Chiang Mai is nestled among the forested foothills of Thailand’s mountainous northwest. Old City is dominated by temples and surrounded by a medieval wall and moat.
We immediately noticed that there are a lot of foreigners in Chiang Mai. What I noticed was the large number of North Americans and Europeans. It was only on the second day that I noticed the large numbers of Chinese and Koreans.
Above are the gate to Chiang Mai’s City Pillar Shrine and Wat Chedi Luang and the giant tree that towers over the walls. Below you can see the City Pillar Shrine, the nearest building. There is a small fee to enter this temple complex.
The City Pillar or Lak Mueang was moved here from Wat Inthakhin Sadue Muang in 1800 by King Chao Kawila. I don’t know why this City Pillar is in the shape of a human figure, unlike those in Udon Thani and Ban Dung – or why women are forbidden to enter this shrine.
Among the Buddha images inside is Phra Chao Attarot (Eighteen-cubit Buddha).
Behind the wihan is Wat Chedi Luang. Construction of this temple started in the 14th century, but finished in the 15thn century. It was then 82 meters high and had a base diameter of 54 meters, at that time the largest building in the Lanna Kingdom.
In 1545, the upper 30 meters of the structure collapsed after an earthquake.
In the early 1990s the chedi was reconstructed, financed by UNESCO and the Japanese government. The result is somewhat controversial, as some claim the new elements are in Central Thai style, not Lanna style. The top was not reconstructed because no one knows what it looked like.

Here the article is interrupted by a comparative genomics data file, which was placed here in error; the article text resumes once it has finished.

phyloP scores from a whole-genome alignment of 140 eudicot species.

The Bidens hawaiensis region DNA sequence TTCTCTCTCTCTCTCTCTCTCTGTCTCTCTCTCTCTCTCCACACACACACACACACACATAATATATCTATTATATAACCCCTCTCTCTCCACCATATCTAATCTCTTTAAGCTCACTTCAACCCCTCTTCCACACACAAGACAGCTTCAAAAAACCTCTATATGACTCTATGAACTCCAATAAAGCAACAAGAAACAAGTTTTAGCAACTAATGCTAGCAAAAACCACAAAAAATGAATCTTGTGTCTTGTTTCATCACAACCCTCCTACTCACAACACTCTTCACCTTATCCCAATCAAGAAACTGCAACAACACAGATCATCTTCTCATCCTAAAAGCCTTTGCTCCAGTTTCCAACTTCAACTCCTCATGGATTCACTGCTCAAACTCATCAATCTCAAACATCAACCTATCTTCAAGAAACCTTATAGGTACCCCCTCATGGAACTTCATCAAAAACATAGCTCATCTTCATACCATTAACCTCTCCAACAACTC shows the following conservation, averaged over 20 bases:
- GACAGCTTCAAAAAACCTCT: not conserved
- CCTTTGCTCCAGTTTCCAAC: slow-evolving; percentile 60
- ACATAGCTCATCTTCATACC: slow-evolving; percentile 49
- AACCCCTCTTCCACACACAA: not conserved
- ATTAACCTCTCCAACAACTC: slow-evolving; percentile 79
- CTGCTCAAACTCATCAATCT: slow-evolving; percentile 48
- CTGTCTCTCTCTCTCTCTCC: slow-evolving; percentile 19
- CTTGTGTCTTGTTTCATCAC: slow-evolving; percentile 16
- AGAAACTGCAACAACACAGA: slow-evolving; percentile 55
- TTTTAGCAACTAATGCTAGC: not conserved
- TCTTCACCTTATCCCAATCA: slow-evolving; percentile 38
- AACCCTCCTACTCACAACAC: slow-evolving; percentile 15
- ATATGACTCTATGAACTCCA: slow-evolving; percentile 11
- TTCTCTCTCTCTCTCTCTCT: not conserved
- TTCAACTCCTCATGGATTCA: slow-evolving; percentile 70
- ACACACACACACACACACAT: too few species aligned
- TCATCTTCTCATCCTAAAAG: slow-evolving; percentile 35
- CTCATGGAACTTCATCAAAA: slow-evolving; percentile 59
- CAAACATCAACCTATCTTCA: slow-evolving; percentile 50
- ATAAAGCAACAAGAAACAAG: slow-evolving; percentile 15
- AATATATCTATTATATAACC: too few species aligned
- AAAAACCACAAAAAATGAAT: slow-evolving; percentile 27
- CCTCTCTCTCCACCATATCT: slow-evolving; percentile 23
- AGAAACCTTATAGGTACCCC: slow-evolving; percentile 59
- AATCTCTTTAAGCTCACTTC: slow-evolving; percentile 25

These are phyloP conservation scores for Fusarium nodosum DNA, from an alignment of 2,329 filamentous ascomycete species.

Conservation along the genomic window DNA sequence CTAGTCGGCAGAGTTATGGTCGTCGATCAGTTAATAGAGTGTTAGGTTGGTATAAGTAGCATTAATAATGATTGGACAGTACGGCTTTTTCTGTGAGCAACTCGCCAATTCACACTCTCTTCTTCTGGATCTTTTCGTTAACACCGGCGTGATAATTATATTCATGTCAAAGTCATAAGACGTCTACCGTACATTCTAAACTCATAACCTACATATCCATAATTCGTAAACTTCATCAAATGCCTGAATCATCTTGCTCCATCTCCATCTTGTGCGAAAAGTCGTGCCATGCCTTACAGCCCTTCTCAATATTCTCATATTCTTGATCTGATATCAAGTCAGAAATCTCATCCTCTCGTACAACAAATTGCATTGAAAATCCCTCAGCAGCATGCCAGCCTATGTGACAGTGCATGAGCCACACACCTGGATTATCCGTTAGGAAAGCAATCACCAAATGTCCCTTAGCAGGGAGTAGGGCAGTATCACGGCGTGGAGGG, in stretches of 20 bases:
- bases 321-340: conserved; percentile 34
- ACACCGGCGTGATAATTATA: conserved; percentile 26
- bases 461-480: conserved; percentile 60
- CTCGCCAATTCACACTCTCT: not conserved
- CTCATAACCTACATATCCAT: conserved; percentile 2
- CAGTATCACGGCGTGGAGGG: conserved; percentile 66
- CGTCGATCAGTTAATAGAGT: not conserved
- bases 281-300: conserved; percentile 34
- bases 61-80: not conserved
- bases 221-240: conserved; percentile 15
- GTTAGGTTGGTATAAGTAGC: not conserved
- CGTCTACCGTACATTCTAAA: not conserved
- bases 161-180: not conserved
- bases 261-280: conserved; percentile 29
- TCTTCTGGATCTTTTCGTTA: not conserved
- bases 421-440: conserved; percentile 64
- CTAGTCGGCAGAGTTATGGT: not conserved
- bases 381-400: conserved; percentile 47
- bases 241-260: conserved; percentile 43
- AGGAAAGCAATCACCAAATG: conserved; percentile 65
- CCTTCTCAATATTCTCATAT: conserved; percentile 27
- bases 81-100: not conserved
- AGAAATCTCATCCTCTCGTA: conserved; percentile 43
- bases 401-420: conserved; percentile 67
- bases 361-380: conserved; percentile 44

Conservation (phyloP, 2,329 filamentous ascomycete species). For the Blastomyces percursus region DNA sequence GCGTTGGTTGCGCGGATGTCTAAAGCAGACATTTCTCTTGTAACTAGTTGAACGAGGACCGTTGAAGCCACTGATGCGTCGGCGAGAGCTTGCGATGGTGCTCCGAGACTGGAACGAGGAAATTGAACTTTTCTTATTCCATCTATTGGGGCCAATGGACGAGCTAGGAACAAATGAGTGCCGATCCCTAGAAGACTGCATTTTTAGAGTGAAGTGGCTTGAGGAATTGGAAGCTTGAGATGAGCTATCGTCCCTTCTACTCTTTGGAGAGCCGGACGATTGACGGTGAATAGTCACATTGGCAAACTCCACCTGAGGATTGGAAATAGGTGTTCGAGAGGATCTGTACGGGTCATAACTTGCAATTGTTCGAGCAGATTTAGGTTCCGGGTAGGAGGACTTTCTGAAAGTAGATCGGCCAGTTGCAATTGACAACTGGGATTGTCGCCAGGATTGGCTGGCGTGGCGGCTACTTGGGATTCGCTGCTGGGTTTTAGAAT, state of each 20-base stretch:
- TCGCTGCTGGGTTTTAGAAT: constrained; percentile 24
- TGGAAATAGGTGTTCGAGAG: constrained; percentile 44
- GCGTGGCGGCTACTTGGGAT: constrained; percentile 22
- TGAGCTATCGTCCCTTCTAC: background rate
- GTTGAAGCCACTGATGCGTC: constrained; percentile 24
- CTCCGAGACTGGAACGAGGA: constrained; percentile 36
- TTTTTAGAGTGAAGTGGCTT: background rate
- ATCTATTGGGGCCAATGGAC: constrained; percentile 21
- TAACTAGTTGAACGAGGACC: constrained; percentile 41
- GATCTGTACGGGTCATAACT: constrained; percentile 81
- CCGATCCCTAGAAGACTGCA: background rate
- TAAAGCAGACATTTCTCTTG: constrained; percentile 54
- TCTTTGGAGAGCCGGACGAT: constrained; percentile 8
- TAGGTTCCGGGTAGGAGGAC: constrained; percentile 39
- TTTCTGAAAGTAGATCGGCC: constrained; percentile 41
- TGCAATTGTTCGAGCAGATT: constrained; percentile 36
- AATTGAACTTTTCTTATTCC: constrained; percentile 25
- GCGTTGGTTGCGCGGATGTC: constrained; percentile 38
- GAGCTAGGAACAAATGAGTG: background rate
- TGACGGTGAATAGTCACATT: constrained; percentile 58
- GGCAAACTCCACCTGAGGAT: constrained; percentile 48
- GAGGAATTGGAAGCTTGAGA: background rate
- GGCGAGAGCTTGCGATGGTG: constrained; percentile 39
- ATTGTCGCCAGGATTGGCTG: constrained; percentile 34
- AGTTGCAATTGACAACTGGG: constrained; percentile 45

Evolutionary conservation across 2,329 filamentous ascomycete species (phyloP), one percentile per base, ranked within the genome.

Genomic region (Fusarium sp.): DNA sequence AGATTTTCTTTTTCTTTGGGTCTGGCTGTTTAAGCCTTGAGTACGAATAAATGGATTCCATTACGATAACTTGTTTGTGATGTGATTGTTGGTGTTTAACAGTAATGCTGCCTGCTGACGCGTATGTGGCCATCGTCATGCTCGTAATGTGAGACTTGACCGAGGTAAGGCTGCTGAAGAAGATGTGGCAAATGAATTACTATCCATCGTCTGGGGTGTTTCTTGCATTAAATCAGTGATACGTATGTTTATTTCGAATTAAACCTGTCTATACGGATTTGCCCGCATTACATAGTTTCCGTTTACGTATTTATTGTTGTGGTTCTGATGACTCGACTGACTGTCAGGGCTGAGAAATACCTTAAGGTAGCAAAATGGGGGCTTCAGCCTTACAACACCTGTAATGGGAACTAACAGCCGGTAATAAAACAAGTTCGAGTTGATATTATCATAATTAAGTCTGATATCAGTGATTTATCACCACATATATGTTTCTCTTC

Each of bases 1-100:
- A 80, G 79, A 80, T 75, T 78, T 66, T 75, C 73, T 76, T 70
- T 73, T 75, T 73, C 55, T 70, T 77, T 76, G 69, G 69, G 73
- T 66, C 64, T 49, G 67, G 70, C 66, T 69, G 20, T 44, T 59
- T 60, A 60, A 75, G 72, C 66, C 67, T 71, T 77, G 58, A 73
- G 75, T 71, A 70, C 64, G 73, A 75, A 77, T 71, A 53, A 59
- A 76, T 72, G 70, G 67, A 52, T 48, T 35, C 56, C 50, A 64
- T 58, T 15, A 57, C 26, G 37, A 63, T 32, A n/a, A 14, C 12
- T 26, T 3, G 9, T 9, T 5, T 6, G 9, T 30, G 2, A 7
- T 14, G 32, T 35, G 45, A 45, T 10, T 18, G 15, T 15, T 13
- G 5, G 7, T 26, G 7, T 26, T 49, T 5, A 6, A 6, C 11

Some of the temple’s elephants were reconstructed.
From the chedi/stupa there’s more space to get a good look at the wihan.
The chedi is surrounded by impressive buildings and statues and such.
Wat Chedi Luang hosts monk chats daily. Tourists are invited to speak with monks (usually novices) and ask them anything about Buddhism or Thailand.
We had set out on a walking tour of Old City temples. City Pillar Shrine and Wat Chedi Luang are highlights of Chiang Mai’s Old City. They became our first stop because they were near our hotel, and too enticing to save for later.
With over 120 temples within the city walls it is important to prioritize. We had a route and a map, but I’d suggest reviewing each temple on any such tour to be identify the ones you most want to visit. Walking between sites is tiring in the Thai heat, and we spent a good amount of time at many of the temples sites we visited.
City Pillar Shrine and Wat Chedi Luang are a must-see in Chiang Mai.
Even though we left Wat Chedi Luang with new ideas about the length of temple visits, and knowing that it would be important to prioritize, we made it less than a block along Prapokkloa Road before we made an unplanned stop at nearby Wat Phan Tao.
Wat Phan Tao was founded in the 14th century. Like most of the temples of that time, it is constructed from teak with gold accents.
An especially striking teak and gold temple beckoned from Intrawarot Road. We didn’t realize at the time that this is Wat Inthakhin Sadue Muang, the original home of the City Pillar.